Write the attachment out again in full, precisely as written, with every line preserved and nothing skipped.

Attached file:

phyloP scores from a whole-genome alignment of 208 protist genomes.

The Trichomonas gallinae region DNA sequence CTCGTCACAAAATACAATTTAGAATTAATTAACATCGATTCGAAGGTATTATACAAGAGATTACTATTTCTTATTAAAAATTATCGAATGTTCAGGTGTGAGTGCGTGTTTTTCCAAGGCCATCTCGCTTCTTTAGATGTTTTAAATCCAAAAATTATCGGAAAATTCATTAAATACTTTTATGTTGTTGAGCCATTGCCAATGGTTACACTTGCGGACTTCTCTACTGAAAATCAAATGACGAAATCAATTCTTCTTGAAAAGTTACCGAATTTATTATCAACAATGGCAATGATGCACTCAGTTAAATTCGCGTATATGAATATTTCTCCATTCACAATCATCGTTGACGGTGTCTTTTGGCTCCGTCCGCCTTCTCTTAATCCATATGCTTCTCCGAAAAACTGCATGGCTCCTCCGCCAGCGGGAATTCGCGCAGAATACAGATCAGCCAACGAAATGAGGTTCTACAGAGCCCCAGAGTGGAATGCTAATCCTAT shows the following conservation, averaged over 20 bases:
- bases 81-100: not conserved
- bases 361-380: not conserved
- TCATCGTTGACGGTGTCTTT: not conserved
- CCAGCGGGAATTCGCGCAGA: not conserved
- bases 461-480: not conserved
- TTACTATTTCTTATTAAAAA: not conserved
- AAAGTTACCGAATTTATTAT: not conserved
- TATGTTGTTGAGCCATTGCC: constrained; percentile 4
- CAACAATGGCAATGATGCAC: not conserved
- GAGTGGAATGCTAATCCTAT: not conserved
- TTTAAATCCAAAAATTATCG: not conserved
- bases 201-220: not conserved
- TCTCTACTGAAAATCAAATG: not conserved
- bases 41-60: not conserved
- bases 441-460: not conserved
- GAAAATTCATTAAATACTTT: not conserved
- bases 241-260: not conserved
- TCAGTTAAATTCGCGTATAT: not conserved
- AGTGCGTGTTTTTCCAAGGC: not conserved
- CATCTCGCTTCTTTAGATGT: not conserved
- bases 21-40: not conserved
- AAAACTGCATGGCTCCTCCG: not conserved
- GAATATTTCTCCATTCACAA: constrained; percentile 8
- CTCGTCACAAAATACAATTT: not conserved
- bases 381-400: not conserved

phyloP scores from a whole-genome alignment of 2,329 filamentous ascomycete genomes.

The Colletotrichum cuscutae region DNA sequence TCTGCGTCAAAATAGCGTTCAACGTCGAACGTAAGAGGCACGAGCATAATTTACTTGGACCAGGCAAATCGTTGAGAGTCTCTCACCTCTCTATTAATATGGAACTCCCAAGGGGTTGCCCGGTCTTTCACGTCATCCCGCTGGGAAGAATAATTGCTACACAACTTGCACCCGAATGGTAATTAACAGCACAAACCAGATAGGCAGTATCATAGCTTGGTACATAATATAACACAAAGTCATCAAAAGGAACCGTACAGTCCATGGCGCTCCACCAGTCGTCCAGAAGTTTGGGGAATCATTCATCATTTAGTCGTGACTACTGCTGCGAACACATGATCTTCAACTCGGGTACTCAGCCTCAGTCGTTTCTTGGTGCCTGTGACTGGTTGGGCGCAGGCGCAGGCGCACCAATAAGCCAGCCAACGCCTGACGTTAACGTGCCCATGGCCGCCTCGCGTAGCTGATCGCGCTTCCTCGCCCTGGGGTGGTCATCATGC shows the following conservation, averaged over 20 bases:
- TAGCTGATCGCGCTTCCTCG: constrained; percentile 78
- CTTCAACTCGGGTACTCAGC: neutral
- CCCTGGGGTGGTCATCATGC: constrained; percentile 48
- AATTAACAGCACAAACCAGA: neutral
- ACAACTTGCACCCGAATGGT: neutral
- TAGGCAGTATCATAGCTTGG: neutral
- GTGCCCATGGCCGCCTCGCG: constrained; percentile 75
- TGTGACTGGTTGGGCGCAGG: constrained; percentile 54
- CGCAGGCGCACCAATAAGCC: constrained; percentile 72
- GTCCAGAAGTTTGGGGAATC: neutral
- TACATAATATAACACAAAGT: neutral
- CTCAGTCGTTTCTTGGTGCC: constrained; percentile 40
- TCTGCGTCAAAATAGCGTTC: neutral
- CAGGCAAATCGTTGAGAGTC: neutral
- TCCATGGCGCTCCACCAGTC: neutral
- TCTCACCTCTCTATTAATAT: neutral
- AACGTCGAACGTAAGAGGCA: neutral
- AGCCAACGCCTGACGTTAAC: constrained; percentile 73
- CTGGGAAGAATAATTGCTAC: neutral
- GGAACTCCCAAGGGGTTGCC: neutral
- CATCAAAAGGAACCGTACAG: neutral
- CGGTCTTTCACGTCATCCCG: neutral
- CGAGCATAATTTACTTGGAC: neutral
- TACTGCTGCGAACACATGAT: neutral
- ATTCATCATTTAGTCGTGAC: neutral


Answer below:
phyloP scores from a whole-genome alignment of 208 protist genomes.

The Trichomonas gallinae region DNA sequence CTCGTCACAAAATACAATTTAGAATTAATTAACATCGATTCGAAGGTATTATACAAGAGATTACTATTTCTTATTAAAAATTATCGAATGTTCAGGTGTGAGTGCGTGTTTTTCCAAGGCCATCTCGCTTCTTTAGATGTTTTAAATCCAAAAATTATCGGAAAATTCATTAAATACTTTTATGTTGTTGAGCCATTGCCAATGGTTACACTTGCGGACTTCTCTACTGAAAATCAAATGACGAAATCAATTCTTCTTGAAAAGTTACCGAATTTATTATCAACAATGGCAATGATGCACTCAGTTAAATTCGCGTATATGAATATTTCTCCATTCACAATCATCGTTGACGGTGTCTTTTGGCTCCGTCCGCCTTCTCTTAATCCATATGCTTCTCCGAAAAACTGCATGGCTCCTCCGCCAGCGGGAATTCGCGCAGAATACAGATCAGCCAACGAAATGAGGTTCTACAGAGCCCCAGAGTGGAATGCTAATCCTAT shows the following conservation, averaged over 20 bases:
- bases 81-100: not conserved
- bases 361-380: not conserved
- TCATCGTTGACGGTGTCTTT: not conserved
- CCAGCGGGAATTCGCGCAGA: not conserved
- bases 461-480: not conserved
- TTACTATTTCTTATTAAAAA: not conserved
- AAAGTTACCGAATTTATTAT: not conserved
- TATGTTGTTGAGCCATTGCC: constrained; percentile 4
- CAACAATGGCAATGATGCAC: not conserved
- GAGTGGAATGCTAATCCTAT: not conserved
- TTTAAATCCAAAAATTATCG: not conserved
- bases 201-220: not conserved
- TCTCTACTGAAAATCAAATG: not conserved
- bases 41-60: not conserved
- bases 441-460: not conserved
- GAAAATTCATTAAATACTTT: not conserved
- bases 241-260: not conserved
- TCAGTTAAATTCGCGTATAT: not conserved
- AGTGCGTGTTTTTCCAAGGC: not conserved
- CATCTCGCTTCTTTAGATGT: not conserved
- bases 21-40: not conserved
- AAAACTGCATGGCTCCTCCG: not conserved
- GAATATTTCTCCATTCACAA: constrained; percentile 8
- CTCGTCACAAAATACAATTT: not conserved
- bases 381-400: not conserved

phyloP scores from a whole-genome alignment of 2,329 filamentous ascomycete genomes.

The Colletotrichum cuscutae region DNA sequence TCTGCGTCAAAATAGCGTTCAACGTCGAACGTAAGAGGCACGAGCATAATTTACTTGGACCAGGCAAATCGTTGAGAGTCTCTCACCTCTCTATTAATATGGAACTCCCAAGGGGTTGCCCGGTCTTTCACGTCATCCCGCTGGGAAGAATAATTGCTACACAACTTGCACCCGAATGGTAATTAACAGCACAAACCAGATAGGCAGTATCATAGCTTGGTACATAATATAACACAAAGTCATCAAAAGGAACCGTACAGTCCATGGCGCTCCACCAGTCGTCCAGAAGTTTGGGGAATCATTCATCATTTAGTCGTGACTACTGCTGCGAACACATGATCTTCAACTCGGGTACTCAGCCTCAGTCGTTTCTTGGTGCCTGTGACTGGTTGGGCGCAGGCGCAGGCGCACCAATAAGCCAGCCAACGCCTGACGTTAACGTGCCCATGGCCGCCTCGCGTAGCTGATCGCGCTTCCTCGCCCTGGGGTGGTCATCATGC shows the following conservation, averaged over 20 bases:
- TAGCTGATCGCGCTTCCTCG: constrained; percentile 78
- CTTCAACTCGGGTACTCAGC: neutral
- CCCTGGGGTGGTCATCATGC: constrained; percentile 48
- AATTAACAGCACAAACCAGA: neutral
- ACAACTTGCACCCGAATGGT: neutral
- TAGGCAGTATCATAGCTTGG: neutral
- GTGCCCATGGCCGCCTCGCG: constrained; percentile 75
- TGTGACTGGTTGGGCGCAGG: constrained; percentile 54
- CGCAGGCGCACCAATAAGCC: constrained; percentile 72
- GTCCAGAAGTTTGGGGAATC: neutral
- TACATAATATAACACAAAGT: neutral
- CTCAGTCGTTTCTTGGTGCC: constrained; percentile 40
- TCTGCGTCAAAATAGCGTTC: neutral
- CAGGCAAATCGTTGAGAGTC: neutral
- TCCATGGCGCTCCACCAGTC: neutral
- TCTCACCTCTCTATTAATAT: neutral
- AACGTCGAACGTAAGAGGCA: neutral
- AGCCAACGCCTGACGTTAAC: constrained; percentile 73
- CTGGGAAGAATAATTGCTAC: neutral
- GGAACTCCCAAGGGGTTGCC: neutral
- CATCAAAAGGAACCGTACAG: neutral
- CGGTCTTTCACGTCATCCCG: neutral
- CGAGCATAATTTACTTGGAC: neutral
- TACTGCTGCGAACACATGAT: neutral
- ATTCATCATTTAGTCGTGAC: neutral